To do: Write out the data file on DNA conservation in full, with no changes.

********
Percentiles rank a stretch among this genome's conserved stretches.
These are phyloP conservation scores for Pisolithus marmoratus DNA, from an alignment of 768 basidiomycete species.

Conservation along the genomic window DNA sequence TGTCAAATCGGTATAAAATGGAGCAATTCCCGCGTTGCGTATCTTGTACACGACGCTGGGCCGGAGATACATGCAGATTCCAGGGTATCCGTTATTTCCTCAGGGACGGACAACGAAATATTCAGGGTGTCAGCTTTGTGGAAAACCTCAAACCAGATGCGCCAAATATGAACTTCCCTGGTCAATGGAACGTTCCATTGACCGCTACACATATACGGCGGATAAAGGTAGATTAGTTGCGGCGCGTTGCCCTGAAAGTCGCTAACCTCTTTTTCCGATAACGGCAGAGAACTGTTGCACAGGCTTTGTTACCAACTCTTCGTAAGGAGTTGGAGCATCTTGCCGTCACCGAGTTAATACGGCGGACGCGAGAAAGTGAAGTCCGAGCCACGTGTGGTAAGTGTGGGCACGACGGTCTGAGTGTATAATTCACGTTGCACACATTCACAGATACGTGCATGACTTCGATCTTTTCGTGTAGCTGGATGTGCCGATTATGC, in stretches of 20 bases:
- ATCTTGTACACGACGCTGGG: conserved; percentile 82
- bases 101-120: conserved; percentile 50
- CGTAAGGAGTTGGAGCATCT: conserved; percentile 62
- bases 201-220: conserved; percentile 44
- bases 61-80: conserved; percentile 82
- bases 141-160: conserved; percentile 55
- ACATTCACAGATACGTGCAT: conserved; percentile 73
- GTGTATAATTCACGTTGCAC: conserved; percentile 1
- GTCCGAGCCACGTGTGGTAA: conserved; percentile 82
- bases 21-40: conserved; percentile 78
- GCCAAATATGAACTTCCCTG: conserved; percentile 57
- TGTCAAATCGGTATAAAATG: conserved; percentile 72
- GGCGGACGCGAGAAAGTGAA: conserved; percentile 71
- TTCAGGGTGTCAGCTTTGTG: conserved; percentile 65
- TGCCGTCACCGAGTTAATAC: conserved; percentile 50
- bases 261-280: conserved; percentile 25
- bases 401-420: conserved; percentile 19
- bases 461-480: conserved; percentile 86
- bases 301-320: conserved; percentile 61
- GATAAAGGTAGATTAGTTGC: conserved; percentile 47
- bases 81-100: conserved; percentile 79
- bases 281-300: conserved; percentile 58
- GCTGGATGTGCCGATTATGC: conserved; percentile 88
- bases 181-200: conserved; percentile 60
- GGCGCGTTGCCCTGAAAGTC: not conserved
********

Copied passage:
Percentiles rank a stretch among this genome's conserved stretches.
These are phyloP conservation scores for Pisolithus marmoratus DNA, from an alignment of 768 basidiomycete species.

Conservation along the genomic window DNA sequence TGTCAAATCGGTATAAAATGGAGCAATTCCCGCGTTGCGTATCTTGTACACGACGCTGGGCCGGAGATACATGCAGATTCCAGGGTATCCGTTATTTCCTCAGGGACGGACAACGAAATATTCAGGGTGTCAGCTTTGTGGAAAACCTCAAACCAGATGCGCCAAATATGAACTTCCCTGGTCAATGGAACGTTCCATTGACCGCTACACATATACGGCGGATAAAGGTAGATTAGTTGCGGCGCGTTGCCCTGAAAGTCGCTAACCTCTTTTTCCGATAACGGCAGAGAACTGTTGCACAGGCTTTGTTACCAACTCTTCGTAAGGAGTTGGAGCATCTTGCCGTCACCGAGTTAATACGGCGGACGCGAGAAAGTGAAGTCCGAGCCACGTGTGGTAAGTGTGGGCACGACGGTCTGAGTGTATAATTCACGTTGCACACATTCACAGATACGTGCATGACTTCGATCTTTTCGTGTAGCTGGATGTGCCGATTATGC, in stretches of 20 bases:
- ATCTTGTACACGACGCTGGG: conserved; percentile 82
- bases 101-120: conserved; percentile 50
- CGTAAGGAGTTGGAGCATCT: conserved; percentile 62
- bases 201-220: conserved; percentile 44
- bases 61-80: conserved; percentile 82
- bases 141-160: conserved; percentile 55
- ACATTCACAGATACGTGCAT: conserved; percentile 73
- GTGTATAATTCACGTTGCAC: conserved; percentile 1
- GTCCGAGCCACGTGTGGTAA: conserved; percentile 82
- bases 21-40: conserved; percentile 78
- GCCAAATATGAACTTCCCTG: conserved; percentile 57
- TGTCAAATCGGTATAAAATG: conserved; percentile 72
- GGCGGACGCGAGAAAGTGAA: conserved; percentile 71
- TTCAGGGTGTCAGCTTTGTG: conserved; percentile 65
- TGCCGTCACCGAGTTAATAC: conserved; percentile 50
- bases 261-280: conserved; percentile 25
- bases 401-420: conserved; percentile 19
- bases 461-480: conserved; percentile 86
- bases 301-320: conserved; percentile 61
- GATAAAGGTAGATTAGTTGC: conserved; percentile 47
- bases 81-100: conserved; percentile 79
- bases 281-300: conserved; percentile 58
- GCTGGATGTGCCGATTATGC: conserved; percentile 88
- bases 181-200: conserved; percentile 60
- GGCGCGTTGCCCTGAAAGTC: not conserved